Enable or Disable Built-in Administrator Account in Windows 10 / 8.1 / 8 / 7 / Vista

»»»Enable or Disable Built-in Administrator Account in Windows 10 / 8.1 / 8 / 7 / Vista
In Windows XP, the built-in Administrator user account is automatically created with blank password (no password) during Out-of-Box-Experience (OOBE), and then the Administrator account is simply hidden from the view of normal users.

In Windows Vista, Windows 7, Windows 8, Windows 8.1, Windows 10 or later, the OS also creates a built-in “elevated” Administrator account with empty password by default. But this Administrator account is disabled by default in all clean installation and upgrade of Windows to Windows OS newer than Windows XP. The purpose for disabling the Administrator account is to enhance the security protection of the system. The enhanced security practice also applies to factory pre-installed Windows from original equipment manufacturers (OEMs) and system builders.

You can always enable and login with the default built-in Administrator account if you prefer (once enabled, Administrator account has no password until you change it). The following guide details several ways you can do it.

You must be signed in as an administrator (user account belongs to Administrators group) to be able to do the steps in this tutorial.

How to Enable and Activate Administrator Account in Windows 10, Windows 8.1, Windows 8, Windows 7 and Windows Vista

Method 1

Open and run open elevated Command Prompt shell window as administrator, and run the following command:

net user administrator /active:yes
By default, the Administrator account does not have a password set (blank password). If you have to set a password while activating the Administrator account, use the following command:

net user administrator password /active:yes
Note
If you rename the built-in “Administrator” account to another name, change the command above accordingly. Likewise if you’re using Windows in other non-English language, which should be replaced with translated name.

Method 2

Enable the built-in Administrator account by using the Local Users and Groups MMC console (Microsoft Management Console) to change the properties of the Administrator account:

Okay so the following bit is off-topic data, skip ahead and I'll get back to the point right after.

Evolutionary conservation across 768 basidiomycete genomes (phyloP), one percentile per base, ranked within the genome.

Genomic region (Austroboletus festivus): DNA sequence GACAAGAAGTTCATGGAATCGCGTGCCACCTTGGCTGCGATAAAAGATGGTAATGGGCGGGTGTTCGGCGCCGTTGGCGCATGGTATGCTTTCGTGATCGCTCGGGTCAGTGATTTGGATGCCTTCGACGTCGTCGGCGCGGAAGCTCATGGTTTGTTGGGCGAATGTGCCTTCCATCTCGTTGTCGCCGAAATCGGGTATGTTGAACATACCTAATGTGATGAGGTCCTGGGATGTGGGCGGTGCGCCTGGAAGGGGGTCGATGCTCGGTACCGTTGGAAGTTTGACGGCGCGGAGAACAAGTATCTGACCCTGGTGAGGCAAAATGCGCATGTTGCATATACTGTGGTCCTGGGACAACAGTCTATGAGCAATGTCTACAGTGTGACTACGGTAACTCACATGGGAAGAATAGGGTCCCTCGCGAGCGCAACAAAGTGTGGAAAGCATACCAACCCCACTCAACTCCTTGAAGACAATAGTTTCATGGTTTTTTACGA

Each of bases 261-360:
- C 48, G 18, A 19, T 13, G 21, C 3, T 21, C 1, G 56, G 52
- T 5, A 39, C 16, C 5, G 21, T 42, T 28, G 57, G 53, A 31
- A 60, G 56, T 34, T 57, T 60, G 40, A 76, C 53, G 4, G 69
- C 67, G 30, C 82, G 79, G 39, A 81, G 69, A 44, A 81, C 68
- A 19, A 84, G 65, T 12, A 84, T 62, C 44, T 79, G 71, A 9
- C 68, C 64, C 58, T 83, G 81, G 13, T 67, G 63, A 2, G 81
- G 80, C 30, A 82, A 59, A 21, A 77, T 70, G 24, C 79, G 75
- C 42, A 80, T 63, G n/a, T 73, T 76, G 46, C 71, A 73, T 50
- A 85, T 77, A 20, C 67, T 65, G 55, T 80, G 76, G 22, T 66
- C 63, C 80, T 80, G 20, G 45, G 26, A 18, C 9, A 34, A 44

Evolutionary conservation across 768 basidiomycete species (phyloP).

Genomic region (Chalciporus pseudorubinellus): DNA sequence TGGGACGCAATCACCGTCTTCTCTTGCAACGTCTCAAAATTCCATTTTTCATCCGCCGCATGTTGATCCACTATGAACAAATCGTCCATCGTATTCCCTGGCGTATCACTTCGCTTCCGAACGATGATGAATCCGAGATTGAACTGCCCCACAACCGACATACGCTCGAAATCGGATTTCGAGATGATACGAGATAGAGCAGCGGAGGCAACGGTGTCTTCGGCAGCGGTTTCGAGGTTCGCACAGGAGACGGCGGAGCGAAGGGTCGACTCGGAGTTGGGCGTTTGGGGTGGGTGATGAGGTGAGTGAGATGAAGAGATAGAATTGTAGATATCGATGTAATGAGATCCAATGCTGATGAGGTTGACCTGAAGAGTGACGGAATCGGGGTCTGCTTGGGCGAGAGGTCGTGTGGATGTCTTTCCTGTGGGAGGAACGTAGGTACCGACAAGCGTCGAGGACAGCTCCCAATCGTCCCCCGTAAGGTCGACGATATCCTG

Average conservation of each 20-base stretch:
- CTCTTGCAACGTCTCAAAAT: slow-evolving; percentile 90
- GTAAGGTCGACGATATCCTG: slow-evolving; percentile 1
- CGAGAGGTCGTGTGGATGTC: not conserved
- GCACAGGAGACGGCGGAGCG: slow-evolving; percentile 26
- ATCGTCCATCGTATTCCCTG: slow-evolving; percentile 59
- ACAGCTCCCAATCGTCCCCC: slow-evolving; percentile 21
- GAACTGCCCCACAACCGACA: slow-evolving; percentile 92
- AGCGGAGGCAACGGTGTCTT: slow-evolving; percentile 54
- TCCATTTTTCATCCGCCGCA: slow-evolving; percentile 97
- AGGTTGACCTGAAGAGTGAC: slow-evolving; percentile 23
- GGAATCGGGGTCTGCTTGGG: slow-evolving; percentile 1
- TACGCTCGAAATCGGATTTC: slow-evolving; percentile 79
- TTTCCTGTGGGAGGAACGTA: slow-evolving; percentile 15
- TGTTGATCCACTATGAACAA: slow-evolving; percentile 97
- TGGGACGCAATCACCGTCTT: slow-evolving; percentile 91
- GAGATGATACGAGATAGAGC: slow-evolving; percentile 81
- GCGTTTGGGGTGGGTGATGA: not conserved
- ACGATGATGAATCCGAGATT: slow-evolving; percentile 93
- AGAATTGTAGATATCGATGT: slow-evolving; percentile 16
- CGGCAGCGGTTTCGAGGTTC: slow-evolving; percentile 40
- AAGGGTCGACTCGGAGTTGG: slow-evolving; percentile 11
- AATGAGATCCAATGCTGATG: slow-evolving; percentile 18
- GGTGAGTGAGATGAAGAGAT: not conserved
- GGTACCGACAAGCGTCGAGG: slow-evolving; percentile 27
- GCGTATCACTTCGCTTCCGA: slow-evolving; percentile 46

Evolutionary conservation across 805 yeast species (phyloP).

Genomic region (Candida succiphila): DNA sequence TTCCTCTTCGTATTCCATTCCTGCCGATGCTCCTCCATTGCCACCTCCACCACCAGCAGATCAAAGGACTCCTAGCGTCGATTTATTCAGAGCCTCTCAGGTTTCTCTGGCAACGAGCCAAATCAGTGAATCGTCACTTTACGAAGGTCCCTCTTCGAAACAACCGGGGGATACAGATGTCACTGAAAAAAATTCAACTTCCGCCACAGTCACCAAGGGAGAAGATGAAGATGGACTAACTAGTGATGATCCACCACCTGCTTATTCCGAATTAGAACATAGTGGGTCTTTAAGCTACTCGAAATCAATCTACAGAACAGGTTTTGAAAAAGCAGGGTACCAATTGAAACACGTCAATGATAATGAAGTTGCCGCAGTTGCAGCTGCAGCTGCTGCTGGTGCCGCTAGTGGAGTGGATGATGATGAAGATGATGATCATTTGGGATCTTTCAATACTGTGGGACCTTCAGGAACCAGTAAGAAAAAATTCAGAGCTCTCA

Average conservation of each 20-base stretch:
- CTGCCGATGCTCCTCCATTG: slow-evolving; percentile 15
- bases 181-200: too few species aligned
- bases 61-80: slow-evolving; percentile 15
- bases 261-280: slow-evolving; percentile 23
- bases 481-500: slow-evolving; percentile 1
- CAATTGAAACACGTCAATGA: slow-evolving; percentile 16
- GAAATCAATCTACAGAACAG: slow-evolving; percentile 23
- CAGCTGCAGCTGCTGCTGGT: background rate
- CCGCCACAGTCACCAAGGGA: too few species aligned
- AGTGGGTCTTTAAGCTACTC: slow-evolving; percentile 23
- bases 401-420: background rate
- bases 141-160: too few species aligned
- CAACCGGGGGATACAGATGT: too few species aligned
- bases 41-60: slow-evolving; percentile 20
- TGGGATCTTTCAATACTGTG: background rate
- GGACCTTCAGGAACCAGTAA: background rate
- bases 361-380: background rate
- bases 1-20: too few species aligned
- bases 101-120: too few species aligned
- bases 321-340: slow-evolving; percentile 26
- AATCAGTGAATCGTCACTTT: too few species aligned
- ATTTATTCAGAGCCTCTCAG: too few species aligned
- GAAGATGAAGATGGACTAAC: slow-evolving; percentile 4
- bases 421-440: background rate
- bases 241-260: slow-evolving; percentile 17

Tip
You can skip step 1 to 5 below by pressing the Windows + R keys to open the Run dialog, then type lusrmgr.msc, and click or tap on OK.
  1. Open the MMC console by searching for MMC.
  2. Go to File -> Add/Remove Snap-in.
  3. Select Local Users and Groups under “available snap-ins” and click on Add.
  4. When prompted to “Choose Target Computer”, select Local computer and click Finish.

    Choose Target Computer

    Note
    If you’re attempting to manage remote computer, then choose “Another computer” and select your computer accordingly.
  5. Click OK when done to open “Local Users and Groups”.

    Local Users and Groups via MMC

  6. Expand Local Users and Groups and go to Users tree.
  7. Right-click the Administrator account and select Properties. The Administrator Properties window appears.
  8. On the General tab, clear the Account is Disabled box and hit OK.

    Enable Administrator Account

  9. Close the MMC console.
  10. Administrator access is now enabled.

Method 3

Enable and activate Administrator account via Local Security Policy

Method 4

You can enable the Administrator login access automatically during the unattended setup and installation of Windows, by using the AutoLogon of Microsoft-Windows-Shell-Setup unattended Setup setting. Microsoft-Windows-Shell-Setup contains elements and settings that control how the Windows operating system shell is installed on a destination computer.